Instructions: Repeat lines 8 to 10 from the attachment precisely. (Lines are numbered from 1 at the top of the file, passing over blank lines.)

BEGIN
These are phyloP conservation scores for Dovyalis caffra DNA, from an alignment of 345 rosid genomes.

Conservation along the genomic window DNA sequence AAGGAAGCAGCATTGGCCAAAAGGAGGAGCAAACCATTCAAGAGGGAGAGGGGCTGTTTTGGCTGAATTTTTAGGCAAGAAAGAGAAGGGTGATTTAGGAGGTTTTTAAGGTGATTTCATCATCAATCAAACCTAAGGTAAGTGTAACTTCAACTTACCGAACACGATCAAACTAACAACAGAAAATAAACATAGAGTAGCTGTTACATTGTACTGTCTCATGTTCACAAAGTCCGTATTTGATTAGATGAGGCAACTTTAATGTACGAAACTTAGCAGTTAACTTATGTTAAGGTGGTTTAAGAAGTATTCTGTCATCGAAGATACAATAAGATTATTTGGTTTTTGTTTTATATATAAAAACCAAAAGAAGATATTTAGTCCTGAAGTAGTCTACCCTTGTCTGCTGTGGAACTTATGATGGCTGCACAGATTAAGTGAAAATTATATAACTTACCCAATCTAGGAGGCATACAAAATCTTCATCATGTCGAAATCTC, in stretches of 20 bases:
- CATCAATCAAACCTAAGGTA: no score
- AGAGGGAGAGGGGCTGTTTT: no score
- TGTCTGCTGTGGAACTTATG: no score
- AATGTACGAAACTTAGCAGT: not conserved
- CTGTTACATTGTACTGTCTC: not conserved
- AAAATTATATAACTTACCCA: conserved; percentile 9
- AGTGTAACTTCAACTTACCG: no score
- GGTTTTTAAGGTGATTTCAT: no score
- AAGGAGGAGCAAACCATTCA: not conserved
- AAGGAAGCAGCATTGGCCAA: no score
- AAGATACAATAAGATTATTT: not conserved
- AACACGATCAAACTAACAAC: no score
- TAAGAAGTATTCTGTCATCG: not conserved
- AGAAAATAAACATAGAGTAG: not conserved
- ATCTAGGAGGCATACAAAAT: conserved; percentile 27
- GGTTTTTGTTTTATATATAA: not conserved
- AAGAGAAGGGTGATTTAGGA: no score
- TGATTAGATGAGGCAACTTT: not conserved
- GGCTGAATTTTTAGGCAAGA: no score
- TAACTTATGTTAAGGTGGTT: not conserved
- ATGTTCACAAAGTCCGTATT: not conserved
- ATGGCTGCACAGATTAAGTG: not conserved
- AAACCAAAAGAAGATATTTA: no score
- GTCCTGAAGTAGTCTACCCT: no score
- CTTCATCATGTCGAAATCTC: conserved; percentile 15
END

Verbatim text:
- AAAATTATATAACTTACCCA: conserved; percentile 9
- AGTGTAACTTCAACTTACCG: no score
- GGTTTTTAAGGTGATTTCAT: no score